TITLE: The Original Blues: The Emergence of the Blues in African-American Vaudeville 1899-1926
AUTHOR: Lynn Abbott and Doug Seroff
RELEASED: February 2017; University Press of Mississippi
KEY INFO: black southern vaudeville, development of the blues, leading role of women of colour, racial segregation, appropriation by white people, academic text
REPRESENTATION: women of colour, bisexual woc, lesbian woc, people of colour
CONTENT NOTICES: minstrelsy, racism, racial segregation and Jim Crow, alchoholism
The Original Blues by Lynn Abbott and Doug Seroff is a fantastic book which provides a detailed account of the popularization of the blues as it emerged out of black vaudeville in the South during the late 19th century. Although much has previously been written on the Blues, many date its emergence during the 1920s when the first Blues records began to be recorded. However, Abbott and Seroff date the Blues much earlier to what they call ‘the Original Blues’ as it evolved within black vaudeville and how it came to form a ‘righteous compact’ between performers and the black community against minstrelsy.
Spanning across five chapters with two ‘interludes’, Abbott and Seroff have meticulously used a variety of primary historical documents, particularly photographs and adverts from late 19th and early 20th-century American newspapers, to bring this era alive and map this evolution in a way which I have not previously seen. They provide us with an incredibly in-depth picture which starts with the birth of Southern vaudeville in saloon theatres and park pavilions, takes us through some of the most important male and female figures in southern vaudeville, and ends with a thorough exploration of the commercialization of the Blues from 1920-1926.
As someone who has long been very interested in early Blues from the South but whose knowledge starts and stops with Ma Rainey and Bessie Smith, The Original Blues was wonderfully informative and thought-provoking. As a reader, we are invited into the world of the Original Blues to meet some of its shining stars and blues pioneers such as the infamous Butler ‘String Beans’ May, Virginia Liston, and Trixie Smith alongside an in-depth look at the type of world they resided in. During the birth of southern vaudeville and the books ‘first interlude’, we became thoroughly acquainted with the changing face of vaudeville during the era of Jim Crow. The proliferation of black vaudeville during this time gives us an insight into the importance of black vaudeville as a form of resistance against endemic racism through the use of comedy, parody, and soulful songs. The popularization of the blues was not just commercial; it was artistic and it was political. It spoke to African-Americans all over America and gave them a platform for a resistance which refused to cater to white people.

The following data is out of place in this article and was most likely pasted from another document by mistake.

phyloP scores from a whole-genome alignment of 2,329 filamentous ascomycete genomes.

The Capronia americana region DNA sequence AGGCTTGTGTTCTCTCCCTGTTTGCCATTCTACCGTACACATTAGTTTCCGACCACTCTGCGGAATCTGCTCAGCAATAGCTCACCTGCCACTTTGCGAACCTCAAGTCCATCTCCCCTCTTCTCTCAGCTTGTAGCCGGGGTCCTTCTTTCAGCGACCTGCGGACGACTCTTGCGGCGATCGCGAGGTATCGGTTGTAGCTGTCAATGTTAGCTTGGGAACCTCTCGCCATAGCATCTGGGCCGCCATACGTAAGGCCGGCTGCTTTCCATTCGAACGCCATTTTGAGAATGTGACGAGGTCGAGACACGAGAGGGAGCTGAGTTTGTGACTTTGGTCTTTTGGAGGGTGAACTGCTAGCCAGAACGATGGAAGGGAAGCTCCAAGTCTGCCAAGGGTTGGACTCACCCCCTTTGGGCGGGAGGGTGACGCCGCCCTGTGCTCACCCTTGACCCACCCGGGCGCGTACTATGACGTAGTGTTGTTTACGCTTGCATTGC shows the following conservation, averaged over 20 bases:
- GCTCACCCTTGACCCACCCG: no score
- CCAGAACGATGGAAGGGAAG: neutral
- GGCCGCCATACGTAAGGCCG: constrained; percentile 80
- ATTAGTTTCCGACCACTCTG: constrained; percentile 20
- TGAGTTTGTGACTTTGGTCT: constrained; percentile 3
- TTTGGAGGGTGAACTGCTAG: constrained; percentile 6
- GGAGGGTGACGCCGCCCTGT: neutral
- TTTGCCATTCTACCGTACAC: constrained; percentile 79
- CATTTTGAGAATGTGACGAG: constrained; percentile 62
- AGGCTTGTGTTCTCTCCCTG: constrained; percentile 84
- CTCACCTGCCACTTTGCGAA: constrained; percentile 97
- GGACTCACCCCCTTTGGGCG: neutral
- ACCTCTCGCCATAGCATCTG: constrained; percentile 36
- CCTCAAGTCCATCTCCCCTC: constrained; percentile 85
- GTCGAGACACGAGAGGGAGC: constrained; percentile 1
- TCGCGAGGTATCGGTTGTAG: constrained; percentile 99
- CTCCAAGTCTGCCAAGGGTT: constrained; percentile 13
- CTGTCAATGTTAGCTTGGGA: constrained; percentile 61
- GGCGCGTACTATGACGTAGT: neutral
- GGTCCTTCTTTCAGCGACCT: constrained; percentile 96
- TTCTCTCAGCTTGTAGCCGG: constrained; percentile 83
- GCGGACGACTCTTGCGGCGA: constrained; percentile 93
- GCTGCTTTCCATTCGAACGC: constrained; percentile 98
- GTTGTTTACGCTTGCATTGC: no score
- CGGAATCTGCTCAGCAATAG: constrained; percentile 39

Overall, I found the Original Blues to be a fantastic resource in which to learn more about southern black vaudeville and its evolution into the blues. Yet, as someone who was reading this book for leisure, rather than for academic interest, there were elements that I really struggled with. For example, although the Original Blues was very interesting and informative, it was also very long and, in some places, quite dry. During the first and the last chapters, there were 384 notes in each chapter! It does a great job at presenting us with an objective, historical account of events and people, but as a result is less dynamic and entertaining than popular history books are. Personally, I feel that it is much better as an academic text rather than as one for leisurely interest.
Additionally, I felt that the individuals became lost in the Original Blues efforts to provide such a comprehensive account. I was somewhat disappointed in the objective, biographical accounts of the vaudeville performers in a way which removed much of their agency, intrigue, and resistance. In the research I have previously done on the Blues, songs by the Blues Queens were an integral form of resistance against white patriarchal norms. For example, songs by actors like Ma Rainey and Bessie Smith made multiple references to bisexuality in a way which freely expressed their identities and acted as powerful forms of resistance. It’s a shame that important topics such as these could not find a place in the Original Blues, something which I personally feel are such integral elements of the Blues.
“When you see two women walking hand in hand, just look ’em over and try to understand: They’ll go to those parties—have the lights down low—only those parties where women can go.” – Bessie Smith ‘The Boy in the Boat’.
This does not, however, downplay the importance of the Original Blues. It is definitely a book that I would recommend others to read, especially any who are interested in the Blues and/or vaudeville. Many thanks to the University of Mississippi Press for allowing me to read the Original Blues through NetGalley.